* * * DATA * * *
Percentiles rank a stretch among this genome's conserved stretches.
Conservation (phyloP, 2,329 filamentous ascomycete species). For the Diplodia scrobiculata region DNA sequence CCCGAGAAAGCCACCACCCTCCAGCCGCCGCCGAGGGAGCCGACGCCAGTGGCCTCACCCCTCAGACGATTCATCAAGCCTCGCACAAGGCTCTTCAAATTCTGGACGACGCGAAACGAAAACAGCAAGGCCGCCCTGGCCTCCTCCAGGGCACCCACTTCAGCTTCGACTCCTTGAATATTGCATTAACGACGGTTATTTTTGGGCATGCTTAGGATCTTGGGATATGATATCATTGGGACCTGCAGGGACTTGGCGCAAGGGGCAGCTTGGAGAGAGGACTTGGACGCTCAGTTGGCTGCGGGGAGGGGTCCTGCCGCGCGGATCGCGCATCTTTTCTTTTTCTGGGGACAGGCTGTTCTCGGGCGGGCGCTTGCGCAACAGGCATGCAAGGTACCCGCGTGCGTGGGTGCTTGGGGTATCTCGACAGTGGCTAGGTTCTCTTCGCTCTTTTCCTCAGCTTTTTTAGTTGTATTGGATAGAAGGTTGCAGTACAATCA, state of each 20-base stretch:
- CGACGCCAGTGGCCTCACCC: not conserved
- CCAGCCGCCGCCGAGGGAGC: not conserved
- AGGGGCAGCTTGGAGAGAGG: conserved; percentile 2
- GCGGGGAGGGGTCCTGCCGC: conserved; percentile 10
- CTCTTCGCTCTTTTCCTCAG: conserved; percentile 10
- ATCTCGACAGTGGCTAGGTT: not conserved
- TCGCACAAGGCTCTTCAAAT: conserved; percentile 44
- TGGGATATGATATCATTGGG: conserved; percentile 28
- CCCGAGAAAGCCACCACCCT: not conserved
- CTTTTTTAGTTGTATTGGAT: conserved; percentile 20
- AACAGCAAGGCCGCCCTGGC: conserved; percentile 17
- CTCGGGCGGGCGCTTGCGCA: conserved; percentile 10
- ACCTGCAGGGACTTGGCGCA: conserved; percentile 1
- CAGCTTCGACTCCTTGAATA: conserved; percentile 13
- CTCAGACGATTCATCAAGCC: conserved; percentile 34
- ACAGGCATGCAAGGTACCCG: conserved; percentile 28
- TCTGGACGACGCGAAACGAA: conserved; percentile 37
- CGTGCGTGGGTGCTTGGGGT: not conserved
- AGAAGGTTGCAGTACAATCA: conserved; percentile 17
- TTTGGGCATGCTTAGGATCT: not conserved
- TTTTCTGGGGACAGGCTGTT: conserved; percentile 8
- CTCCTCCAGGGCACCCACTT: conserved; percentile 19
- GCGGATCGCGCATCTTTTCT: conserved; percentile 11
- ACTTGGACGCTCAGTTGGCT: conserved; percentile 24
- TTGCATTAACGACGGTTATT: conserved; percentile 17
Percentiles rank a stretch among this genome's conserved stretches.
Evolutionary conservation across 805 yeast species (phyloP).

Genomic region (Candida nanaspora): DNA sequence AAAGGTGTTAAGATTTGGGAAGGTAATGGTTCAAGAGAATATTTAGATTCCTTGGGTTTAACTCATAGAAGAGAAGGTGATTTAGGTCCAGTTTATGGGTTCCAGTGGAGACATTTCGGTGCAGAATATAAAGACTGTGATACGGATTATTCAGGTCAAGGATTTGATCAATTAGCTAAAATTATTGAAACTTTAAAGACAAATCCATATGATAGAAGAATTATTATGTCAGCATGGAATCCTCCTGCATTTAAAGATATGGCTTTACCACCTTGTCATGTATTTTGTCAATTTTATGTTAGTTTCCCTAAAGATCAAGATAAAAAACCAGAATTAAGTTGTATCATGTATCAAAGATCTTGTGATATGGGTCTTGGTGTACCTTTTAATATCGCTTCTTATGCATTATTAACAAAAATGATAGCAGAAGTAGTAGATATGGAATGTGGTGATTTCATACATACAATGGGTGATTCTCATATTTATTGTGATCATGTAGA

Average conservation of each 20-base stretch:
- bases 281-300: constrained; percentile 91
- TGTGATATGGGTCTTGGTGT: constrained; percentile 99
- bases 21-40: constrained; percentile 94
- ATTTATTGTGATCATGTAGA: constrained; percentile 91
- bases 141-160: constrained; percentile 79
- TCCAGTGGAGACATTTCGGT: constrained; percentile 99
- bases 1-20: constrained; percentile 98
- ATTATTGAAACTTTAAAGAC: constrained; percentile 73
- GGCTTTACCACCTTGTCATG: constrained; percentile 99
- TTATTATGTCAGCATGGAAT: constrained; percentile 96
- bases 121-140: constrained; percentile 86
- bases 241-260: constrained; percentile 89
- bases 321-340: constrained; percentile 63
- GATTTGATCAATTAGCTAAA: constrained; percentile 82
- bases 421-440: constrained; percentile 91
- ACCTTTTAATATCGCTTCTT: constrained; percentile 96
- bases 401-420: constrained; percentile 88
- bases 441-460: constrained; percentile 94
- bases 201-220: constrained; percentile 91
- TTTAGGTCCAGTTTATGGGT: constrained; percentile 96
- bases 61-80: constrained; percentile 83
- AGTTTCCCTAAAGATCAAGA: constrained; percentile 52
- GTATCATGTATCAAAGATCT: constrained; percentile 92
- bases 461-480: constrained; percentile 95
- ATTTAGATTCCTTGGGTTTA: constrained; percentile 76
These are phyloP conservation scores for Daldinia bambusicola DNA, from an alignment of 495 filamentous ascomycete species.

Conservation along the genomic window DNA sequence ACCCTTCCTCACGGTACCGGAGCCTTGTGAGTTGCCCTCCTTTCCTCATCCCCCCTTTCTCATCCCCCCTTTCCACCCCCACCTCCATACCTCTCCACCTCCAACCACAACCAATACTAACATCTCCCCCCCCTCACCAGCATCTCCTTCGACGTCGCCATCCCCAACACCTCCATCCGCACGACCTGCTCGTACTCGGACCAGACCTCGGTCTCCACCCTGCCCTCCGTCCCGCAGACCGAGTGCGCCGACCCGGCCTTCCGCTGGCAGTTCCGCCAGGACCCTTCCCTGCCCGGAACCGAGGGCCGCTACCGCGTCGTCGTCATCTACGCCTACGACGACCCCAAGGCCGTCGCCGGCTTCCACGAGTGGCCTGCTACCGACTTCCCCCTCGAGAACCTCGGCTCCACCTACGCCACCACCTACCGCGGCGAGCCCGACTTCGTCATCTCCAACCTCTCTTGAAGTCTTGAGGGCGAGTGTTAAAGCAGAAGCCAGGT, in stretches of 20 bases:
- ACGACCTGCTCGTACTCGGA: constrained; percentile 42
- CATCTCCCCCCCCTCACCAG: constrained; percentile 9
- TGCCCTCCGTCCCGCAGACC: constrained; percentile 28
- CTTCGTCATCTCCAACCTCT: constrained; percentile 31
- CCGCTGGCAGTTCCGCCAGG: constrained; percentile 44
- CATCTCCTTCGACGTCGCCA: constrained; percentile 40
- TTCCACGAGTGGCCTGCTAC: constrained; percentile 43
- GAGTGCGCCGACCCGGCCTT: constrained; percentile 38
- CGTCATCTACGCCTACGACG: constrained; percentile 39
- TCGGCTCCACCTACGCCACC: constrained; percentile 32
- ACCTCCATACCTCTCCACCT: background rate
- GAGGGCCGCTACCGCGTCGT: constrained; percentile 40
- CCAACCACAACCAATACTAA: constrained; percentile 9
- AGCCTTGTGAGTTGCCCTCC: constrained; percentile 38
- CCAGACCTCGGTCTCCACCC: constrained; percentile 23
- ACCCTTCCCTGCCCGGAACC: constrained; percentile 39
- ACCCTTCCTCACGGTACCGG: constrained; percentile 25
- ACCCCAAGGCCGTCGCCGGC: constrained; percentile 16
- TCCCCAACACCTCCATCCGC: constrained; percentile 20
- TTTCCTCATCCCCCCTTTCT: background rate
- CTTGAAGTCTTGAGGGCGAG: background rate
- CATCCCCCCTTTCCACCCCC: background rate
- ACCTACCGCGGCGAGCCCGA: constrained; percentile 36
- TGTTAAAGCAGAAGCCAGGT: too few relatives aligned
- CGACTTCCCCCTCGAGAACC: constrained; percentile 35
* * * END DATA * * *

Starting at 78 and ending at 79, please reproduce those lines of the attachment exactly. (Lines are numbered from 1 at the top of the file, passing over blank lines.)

- TTTCCTCATCCCCCCTTTCT: background rate
- CTTGAAGTCTTGAGGGCGAG: background rate